Western redbud, Cercis occidentalis, is a small deciduous tree in the Fabaceae (Legume) family. Cercis derives from the Greek word kerkis, or “weaver’s shuttle” –a reference to the characteristic flat seed pods that appear after bloom.
Though springtime is the highlight of the western redbud’s growing season, it provides good horticultural interest in every month of the year. Its compact growth habit works well for small spaces, too. Since it’s a native of California, Utah, and Arizona, it naturally flourishes in local gardens with little water or maintenance.
Sustainable gardeners appreciate added ecological benefits as well. A member of the legume family, western redbud hosts nitrogen-fixing bacteria on its roots. As plant parts decay, nitrogen is naturally released into the local ecosystem to support new growth.
C. occidentalis flowers have an ecologically-supportive role to play, too — they’re hugely attractive to hummingbirds, bees, butterflies, and other native pollinators.
Full-grown Western redbud typically stay below 10 feet tall. It is most often grown as a small, multi-trunked tree or shrub. The silvery-gray branches contrast beautifully with pink flowers in spring and purple seed pods in summer. These distinct markers create the illusion of having a twice-blooming plant in the garden each year. On their own in late winter, branches provide a pleasing silver silhouette.
One of the first signs of spring is Western redbud’s tiny, pink, sweet-pea-shaped flowers. They cling to bare twigs and branches for several weeks before leaves come on.
Leaves are rounded heart shapes, delicate at first and leathery as the season continues. They offer attractive color. Young leaf tips are fresh apple green, but darken to deep green with blue undertones as they mature. In autumn, foliage changes again to golden yellow then rust red before they fall.
Large, flattened seedpods start emerging soon after spring flowers. About 1½- to 3½-inches long, they change color over their long season. In spring, they are vivid lime green, but slowly change to deep purple in summer. As leaves turn yellow and drop in the fall, pods darken to dark brown or gray. It’s not unusual for the shapely seed pods to hang on well into the winter months until disturbed by weather.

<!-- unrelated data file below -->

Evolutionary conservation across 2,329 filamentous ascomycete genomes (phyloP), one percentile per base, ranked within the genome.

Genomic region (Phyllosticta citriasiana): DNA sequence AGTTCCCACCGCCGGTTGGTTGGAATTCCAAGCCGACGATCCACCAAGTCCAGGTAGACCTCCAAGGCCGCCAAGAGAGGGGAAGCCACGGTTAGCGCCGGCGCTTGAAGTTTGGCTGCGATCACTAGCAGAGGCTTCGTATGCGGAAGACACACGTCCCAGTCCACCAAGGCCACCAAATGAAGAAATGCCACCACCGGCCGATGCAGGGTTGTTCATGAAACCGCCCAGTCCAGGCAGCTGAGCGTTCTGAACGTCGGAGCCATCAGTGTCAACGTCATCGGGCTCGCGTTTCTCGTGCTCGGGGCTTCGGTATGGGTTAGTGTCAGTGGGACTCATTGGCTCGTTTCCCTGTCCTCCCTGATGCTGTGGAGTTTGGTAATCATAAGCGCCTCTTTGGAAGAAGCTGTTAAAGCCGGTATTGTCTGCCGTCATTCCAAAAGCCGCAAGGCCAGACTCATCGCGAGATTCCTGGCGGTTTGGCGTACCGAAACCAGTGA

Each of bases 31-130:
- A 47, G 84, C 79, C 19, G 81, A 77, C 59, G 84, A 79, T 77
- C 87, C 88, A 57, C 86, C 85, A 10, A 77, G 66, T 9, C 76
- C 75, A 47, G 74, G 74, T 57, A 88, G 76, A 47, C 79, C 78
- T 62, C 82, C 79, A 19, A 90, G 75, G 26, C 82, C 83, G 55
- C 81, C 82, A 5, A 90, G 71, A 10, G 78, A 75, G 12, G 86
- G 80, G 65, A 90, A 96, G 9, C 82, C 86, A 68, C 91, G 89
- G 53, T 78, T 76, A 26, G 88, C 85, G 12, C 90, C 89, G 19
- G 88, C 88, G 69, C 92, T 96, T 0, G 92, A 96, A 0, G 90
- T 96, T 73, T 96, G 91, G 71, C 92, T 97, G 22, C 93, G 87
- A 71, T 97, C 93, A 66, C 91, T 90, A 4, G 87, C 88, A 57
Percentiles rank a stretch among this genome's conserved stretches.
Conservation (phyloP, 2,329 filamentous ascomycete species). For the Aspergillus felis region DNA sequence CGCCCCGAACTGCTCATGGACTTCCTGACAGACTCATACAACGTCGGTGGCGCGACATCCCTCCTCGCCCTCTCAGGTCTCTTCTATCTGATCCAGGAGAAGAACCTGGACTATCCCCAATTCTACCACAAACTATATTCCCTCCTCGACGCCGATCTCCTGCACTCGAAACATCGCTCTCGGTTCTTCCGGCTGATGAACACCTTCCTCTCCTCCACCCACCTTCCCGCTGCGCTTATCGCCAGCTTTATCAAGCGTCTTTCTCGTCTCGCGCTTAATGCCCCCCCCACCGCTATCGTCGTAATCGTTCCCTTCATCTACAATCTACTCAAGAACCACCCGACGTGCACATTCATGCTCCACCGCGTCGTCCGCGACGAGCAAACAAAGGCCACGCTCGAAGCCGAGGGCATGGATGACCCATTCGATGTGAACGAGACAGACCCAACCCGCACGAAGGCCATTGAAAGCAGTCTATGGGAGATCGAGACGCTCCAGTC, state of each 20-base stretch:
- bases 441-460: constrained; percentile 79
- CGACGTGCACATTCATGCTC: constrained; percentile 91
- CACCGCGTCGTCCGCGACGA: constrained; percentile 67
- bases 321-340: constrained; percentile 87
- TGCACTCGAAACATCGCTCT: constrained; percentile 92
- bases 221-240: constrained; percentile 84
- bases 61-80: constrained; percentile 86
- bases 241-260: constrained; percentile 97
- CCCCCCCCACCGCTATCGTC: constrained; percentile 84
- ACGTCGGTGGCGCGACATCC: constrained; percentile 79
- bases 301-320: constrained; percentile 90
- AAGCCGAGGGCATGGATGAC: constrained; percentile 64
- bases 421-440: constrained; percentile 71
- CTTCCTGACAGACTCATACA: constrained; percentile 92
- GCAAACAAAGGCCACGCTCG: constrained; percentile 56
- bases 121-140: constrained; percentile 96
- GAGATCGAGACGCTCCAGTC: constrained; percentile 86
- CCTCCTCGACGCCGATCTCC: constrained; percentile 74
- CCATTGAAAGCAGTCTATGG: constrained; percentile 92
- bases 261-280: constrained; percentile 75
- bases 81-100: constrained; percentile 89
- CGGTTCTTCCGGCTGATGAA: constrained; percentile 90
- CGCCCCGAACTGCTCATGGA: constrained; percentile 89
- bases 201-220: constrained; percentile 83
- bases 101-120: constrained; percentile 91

Soil and Water Requirements
C. occidentalis is very drought tolerant once established, but can handle occasional watering in summer as long as it is planted in well-drained soil. All of the wonderful CA native plant advantages are in full play for this tree. It’s well adapted and thrives even when practically unattended. A sunny location with a bit of winter chill produces the best flowers.
Western redbud takes pruning well. Its rounded growth habit is easily shaped into a small tree for deck or patio. If you decide to prune, winter time or directly after bloom is best. If the prolific seed pods result in young seedlings around mature plants, they should be potted or moved during dormant season.
If an unpruned tree appears to be losing its vigor, it may be rejuvenated by pruning right back to the ground.
Western Redbud Features and Uses
- Ornamental flowers
- Four-season interest
- Pest and disease resistant
- Attracts hummingbirds, goldfinches, and butterflies
- Good for small spaces
- Versatile use: shrub border or eye-catching landscape feature
- Companion plantings: Ceanothus (California lilac), Heuchera (coral bells)
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